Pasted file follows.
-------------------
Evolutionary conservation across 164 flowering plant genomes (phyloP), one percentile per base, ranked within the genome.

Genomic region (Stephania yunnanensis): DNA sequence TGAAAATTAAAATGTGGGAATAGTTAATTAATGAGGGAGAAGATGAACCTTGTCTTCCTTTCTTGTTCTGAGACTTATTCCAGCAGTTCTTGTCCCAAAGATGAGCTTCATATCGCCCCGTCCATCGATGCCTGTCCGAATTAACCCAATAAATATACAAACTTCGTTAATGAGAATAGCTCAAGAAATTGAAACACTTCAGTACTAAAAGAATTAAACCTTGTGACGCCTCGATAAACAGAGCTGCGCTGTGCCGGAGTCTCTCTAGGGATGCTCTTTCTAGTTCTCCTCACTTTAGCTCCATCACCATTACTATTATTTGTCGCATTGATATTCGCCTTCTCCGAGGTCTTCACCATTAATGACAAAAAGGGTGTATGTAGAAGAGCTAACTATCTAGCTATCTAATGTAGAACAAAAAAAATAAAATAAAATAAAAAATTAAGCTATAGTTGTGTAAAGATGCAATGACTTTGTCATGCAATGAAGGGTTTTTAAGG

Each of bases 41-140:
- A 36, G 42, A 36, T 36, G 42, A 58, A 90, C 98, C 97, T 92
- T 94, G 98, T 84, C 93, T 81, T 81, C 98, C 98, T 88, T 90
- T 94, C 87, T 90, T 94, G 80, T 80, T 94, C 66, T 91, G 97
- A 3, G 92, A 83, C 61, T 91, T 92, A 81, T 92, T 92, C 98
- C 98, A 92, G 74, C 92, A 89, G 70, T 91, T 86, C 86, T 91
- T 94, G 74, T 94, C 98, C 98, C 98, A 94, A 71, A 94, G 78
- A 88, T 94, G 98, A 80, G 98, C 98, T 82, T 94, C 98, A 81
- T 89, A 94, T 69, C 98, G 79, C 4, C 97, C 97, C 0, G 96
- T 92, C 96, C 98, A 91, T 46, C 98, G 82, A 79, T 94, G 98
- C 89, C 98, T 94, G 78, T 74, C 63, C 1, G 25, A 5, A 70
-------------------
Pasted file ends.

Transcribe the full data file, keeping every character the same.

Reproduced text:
Evolutionary conservation across 164 flowering plant genomes (phyloP), one percentile per base, ranked within the genome.

Genomic region (Stephania yunnanensis): DNA sequence TGAAAATTAAAATGTGGGAATAGTTAATTAATGAGGGAGAAGATGAACCTTGTCTTCCTTTCTTGTTCTGAGACTTATTCCAGCAGTTCTTGTCCCAAAGATGAGCTTCATATCGCCCCGTCCATCGATGCCTGTCCGAATTAACCCAATAAATATACAAACTTCGTTAATGAGAATAGCTCAAGAAATTGAAACACTTCAGTACTAAAAGAATTAAACCTTGTGACGCCTCGATAAACAGAGCTGCGCTGTGCCGGAGTCTCTCTAGGGATGCTCTTTCTAGTTCTCCTCACTTTAGCTCCATCACCATTACTATTATTTGTCGCATTGATATTCGCCTTCTCCGAGGTCTTCACCATTAATGACAAAAAGGGTGTATGTAGAAGAGCTAACTATCTAGCTATCTAATGTAGAACAAAAAAAATAAAATAAAATAAAAAATTAAGCTATAGTTGTGTAAAGATGCAATGACTTTGTCATGCAATGAAGGGTTTTTAAGG

Each of bases 41-140:
- A 36, G 42, A 36, T 36, G 42, A 58, A 90, C 98, C 97, T 92
- T 94, G 98, T 84, C 93, T 81, T 81, C 98, C 98, T 88, T 90
- T 94, C 87, T 90, T 94, G 80, T 80, T 94, C 66, T 91, G 97
- A 3, G 92, A 83, C 61, T 91, T 92, A 81, T 92, T 92, C 98
- C 98, A 92, G 74, C 92, A 89, G 70, T 91, T 86, C 86, T 91
- T 94, G 74, T 94, C 98, C 98, C 98, A 94, A 71, A 94, G 78
- A 88, T 94, G 98, A 80, G 98, C 98, T 82, T 94, C 98, A 81
- T 89, A 94, T 69, C 98, G 79, C 4, C 97, C 97, C 0, G 96
- T 92, C 96, C 98, A 91, T 46, C 98, G 82, A 79, T 94, G 98
- C 89, C 98, T 94, G 78, T 74, C 63, C 1, G 25, A 5, A 70